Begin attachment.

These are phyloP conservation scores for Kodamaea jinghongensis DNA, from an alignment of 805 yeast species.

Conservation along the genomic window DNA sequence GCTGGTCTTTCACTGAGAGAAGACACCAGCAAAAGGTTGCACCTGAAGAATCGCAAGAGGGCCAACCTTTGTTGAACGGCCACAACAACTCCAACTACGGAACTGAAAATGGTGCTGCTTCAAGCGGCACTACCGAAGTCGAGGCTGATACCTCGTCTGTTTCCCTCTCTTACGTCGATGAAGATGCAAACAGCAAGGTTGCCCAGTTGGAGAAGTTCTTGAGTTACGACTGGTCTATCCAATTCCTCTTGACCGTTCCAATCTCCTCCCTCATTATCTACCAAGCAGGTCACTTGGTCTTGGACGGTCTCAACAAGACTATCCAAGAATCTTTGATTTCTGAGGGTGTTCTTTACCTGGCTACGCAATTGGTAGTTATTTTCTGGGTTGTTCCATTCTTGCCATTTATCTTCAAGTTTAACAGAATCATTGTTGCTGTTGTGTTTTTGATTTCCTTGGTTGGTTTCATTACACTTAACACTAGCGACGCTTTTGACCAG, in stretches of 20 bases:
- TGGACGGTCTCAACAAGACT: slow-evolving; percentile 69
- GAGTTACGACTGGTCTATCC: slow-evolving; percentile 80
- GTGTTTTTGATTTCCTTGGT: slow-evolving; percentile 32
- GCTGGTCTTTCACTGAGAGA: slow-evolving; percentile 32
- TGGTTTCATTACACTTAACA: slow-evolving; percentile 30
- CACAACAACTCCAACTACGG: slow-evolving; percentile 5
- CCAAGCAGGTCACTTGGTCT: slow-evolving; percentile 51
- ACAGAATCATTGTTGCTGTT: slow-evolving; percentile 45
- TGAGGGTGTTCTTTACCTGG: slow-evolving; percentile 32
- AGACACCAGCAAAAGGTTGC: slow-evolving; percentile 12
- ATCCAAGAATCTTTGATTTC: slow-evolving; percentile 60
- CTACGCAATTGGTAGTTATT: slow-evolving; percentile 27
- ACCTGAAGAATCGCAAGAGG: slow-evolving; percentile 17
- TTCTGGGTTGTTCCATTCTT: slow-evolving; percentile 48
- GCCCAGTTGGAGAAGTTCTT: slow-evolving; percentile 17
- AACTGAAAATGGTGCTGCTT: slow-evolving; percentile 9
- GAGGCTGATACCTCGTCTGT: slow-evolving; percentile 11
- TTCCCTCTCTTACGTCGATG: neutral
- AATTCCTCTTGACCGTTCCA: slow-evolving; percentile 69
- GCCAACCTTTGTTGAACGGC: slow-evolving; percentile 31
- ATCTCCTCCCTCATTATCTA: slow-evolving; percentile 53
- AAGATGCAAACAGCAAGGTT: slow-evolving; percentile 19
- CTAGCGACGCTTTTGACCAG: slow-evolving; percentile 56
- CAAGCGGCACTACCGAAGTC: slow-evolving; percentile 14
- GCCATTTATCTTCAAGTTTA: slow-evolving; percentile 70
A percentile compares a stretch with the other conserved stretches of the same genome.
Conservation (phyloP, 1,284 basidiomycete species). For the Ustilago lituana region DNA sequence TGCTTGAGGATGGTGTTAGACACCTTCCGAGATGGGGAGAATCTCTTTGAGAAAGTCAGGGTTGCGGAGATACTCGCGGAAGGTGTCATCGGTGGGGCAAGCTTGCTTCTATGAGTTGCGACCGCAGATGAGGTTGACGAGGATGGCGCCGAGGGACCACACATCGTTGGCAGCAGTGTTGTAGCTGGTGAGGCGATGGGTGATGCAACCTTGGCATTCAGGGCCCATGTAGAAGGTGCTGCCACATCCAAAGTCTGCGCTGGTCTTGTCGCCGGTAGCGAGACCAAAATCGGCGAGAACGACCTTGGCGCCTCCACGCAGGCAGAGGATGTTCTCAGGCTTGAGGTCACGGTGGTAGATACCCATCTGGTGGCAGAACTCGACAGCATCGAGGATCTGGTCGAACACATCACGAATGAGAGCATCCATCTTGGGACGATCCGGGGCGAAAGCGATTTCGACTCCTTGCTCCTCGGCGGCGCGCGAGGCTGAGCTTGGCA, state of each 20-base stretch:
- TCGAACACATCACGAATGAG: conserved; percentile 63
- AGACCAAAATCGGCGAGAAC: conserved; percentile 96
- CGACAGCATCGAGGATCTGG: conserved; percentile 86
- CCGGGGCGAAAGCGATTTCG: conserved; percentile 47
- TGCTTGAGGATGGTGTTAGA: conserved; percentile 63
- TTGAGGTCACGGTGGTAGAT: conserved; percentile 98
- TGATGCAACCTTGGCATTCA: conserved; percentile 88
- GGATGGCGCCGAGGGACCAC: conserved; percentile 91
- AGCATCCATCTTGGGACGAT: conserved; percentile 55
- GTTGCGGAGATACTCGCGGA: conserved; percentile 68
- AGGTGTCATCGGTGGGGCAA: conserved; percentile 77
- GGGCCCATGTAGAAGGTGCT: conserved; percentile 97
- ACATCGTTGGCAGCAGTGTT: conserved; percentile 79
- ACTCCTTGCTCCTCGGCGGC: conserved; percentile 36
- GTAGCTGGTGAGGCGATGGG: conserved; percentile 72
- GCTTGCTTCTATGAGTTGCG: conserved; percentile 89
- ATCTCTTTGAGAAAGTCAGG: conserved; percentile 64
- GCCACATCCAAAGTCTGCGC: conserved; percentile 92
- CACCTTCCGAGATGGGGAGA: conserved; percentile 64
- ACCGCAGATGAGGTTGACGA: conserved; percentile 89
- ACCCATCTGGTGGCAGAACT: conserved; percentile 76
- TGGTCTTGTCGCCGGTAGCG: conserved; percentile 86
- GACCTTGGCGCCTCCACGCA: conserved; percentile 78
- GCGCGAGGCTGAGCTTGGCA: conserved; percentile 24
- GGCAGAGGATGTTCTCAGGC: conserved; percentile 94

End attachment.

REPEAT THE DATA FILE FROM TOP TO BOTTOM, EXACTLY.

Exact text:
These are phyloP conservation scores for Kodamaea jinghongensis DNA, from an alignment of 805 yeast species.

Conservation along the genomic window DNA sequence GCTGGTCTTTCACTGAGAGAAGACACCAGCAAAAGGTTGCACCTGAAGAATCGCAAGAGGGCCAACCTTTGTTGAACGGCCACAACAACTCCAACTACGGAACTGAAAATGGTGCTGCTTCAAGCGGCACTACCGAAGTCGAGGCTGATACCTCGTCTGTTTCCCTCTCTTACGTCGATGAAGATGCAAACAGCAAGGTTGCCCAGTTGGAGAAGTTCTTGAGTTACGACTGGTCTATCCAATTCCTCTTGACCGTTCCAATCTCCTCCCTCATTATCTACCAAGCAGGTCACTTGGTCTTGGACGGTCTCAACAAGACTATCCAAGAATCTTTGATTTCTGAGGGTGTTCTTTACCTGGCTACGCAATTGGTAGTTATTTTCTGGGTTGTTCCATTCTTGCCATTTATCTTCAAGTTTAACAGAATCATTGTTGCTGTTGTGTTTTTGATTTCCTTGGTTGGTTTCATTACACTTAACACTAGCGACGCTTTTGACCAG, in stretches of 20 bases:
- TGGACGGTCTCAACAAGACT: slow-evolving; percentile 69
- GAGTTACGACTGGTCTATCC: slow-evolving; percentile 80
- GTGTTTTTGATTTCCTTGGT: slow-evolving; percentile 32
- GCTGGTCTTTCACTGAGAGA: slow-evolving; percentile 32
- TGGTTTCATTACACTTAACA: slow-evolving; percentile 30
- CACAACAACTCCAACTACGG: slow-evolving; percentile 5
- CCAAGCAGGTCACTTGGTCT: slow-evolving; percentile 51
- ACAGAATCATTGTTGCTGTT: slow-evolving; percentile 45
- TGAGGGTGTTCTTTACCTGG: slow-evolving; percentile 32
- AGACACCAGCAAAAGGTTGC: slow-evolving; percentile 12
- ATCCAAGAATCTTTGATTTC: slow-evolving; percentile 60
- CTACGCAATTGGTAGTTATT: slow-evolving; percentile 27
- ACCTGAAGAATCGCAAGAGG: slow-evolving; percentile 17
- TTCTGGGTTGTTCCATTCTT: slow-evolving; percentile 48
- GCCCAGTTGGAGAAGTTCTT: slow-evolving; percentile 17
- AACTGAAAATGGTGCTGCTT: slow-evolving; percentile 9
- GAGGCTGATACCTCGTCTGT: slow-evolving; percentile 11
- TTCCCTCTCTTACGTCGATG: neutral
- AATTCCTCTTGACCGTTCCA: slow-evolving; percentile 69
- GCCAACCTTTGTTGAACGGC: slow-evolving; percentile 31
- ATCTCCTCCCTCATTATCTA: slow-evolving; percentile 53
- AAGATGCAAACAGCAAGGTT: slow-evolving; percentile 19
- CTAGCGACGCTTTTGACCAG: slow-evolving; percentile 56
- CAAGCGGCACTACCGAAGTC: slow-evolving; percentile 14
- GCCATTTATCTTCAAGTTTA: slow-evolving; percentile 70
A percentile compares a stretch with the other conserved stretches of the same genome.
Conservation (phyloP, 1,284 basidiomycete species). For the Ustilago lituana region DNA sequence TGCTTGAGGATGGTGTTAGACACCTTCCGAGATGGGGAGAATCTCTTTGAGAAAGTCAGGGTTGCGGAGATACTCGCGGAAGGTGTCATCGGTGGGGCAAGCTTGCTTCTATGAGTTGCGACCGCAGATGAGGTTGACGAGGATGGCGCCGAGGGACCACACATCGTTGGCAGCAGTGTTGTAGCTGGTGAGGCGATGGGTGATGCAACCTTGGCATTCAGGGCCCATGTAGAAGGTGCTGCCACATCCAAAGTCTGCGCTGGTCTTGTCGCCGGTAGCGAGACCAAAATCGGCGAGAACGACCTTGGCGCCTCCACGCAGGCAGAGGATGTTCTCAGGCTTGAGGTCACGGTGGTAGATACCCATCTGGTGGCAGAACTCGACAGCATCGAGGATCTGGTCGAACACATCACGAATGAGAGCATCCATCTTGGGACGATCCGGGGCGAAAGCGATTTCGACTCCTTGCTCCTCGGCGGCGCGCGAGGCTGAGCTTGGCA, state of each 20-base stretch:
- TCGAACACATCACGAATGAG: conserved; percentile 63
- AGACCAAAATCGGCGAGAAC: conserved; percentile 96
- CGACAGCATCGAGGATCTGG: conserved; percentile 86
- CCGGGGCGAAAGCGATTTCG: conserved; percentile 47
- TGCTTGAGGATGGTGTTAGA: conserved; percentile 63
- TTGAGGTCACGGTGGTAGAT: conserved; percentile 98
- TGATGCAACCTTGGCATTCA: conserved; percentile 88
- GGATGGCGCCGAGGGACCAC: conserved; percentile 91
- AGCATCCATCTTGGGACGAT: conserved; percentile 55
- GTTGCGGAGATACTCGCGGA: conserved; percentile 68
- AGGTGTCATCGGTGGGGCAA: conserved; percentile 77
- GGGCCCATGTAGAAGGTGCT: conserved; percentile 97
- ACATCGTTGGCAGCAGTGTT: conserved; percentile 79
- ACTCCTTGCTCCTCGGCGGC: conserved; percentile 36
- GTAGCTGGTGAGGCGATGGG: conserved; percentile 72
- GCTTGCTTCTATGAGTTGCG: conserved; percentile 89
- ATCTCTTTGAGAAAGTCAGG: conserved; percentile 64
- GCCACATCCAAAGTCTGCGC: conserved; percentile 92
- CACCTTCCGAGATGGGGAGA: conserved; percentile 64
- ACCGCAGATGAGGTTGACGA: conserved; percentile 89
- ACCCATCTGGTGGCAGAACT: conserved; percentile 76
- TGGTCTTGTCGCCGGTAGCG: conserved; percentile 86
- GACCTTGGCGCCTCCACGCA: conserved; percentile 78
- GCGCGAGGCTGAGCTTGGCA: conserved; percentile 24
- GGCAGAGGATGTTCTCAGGC: conserved; percentile 94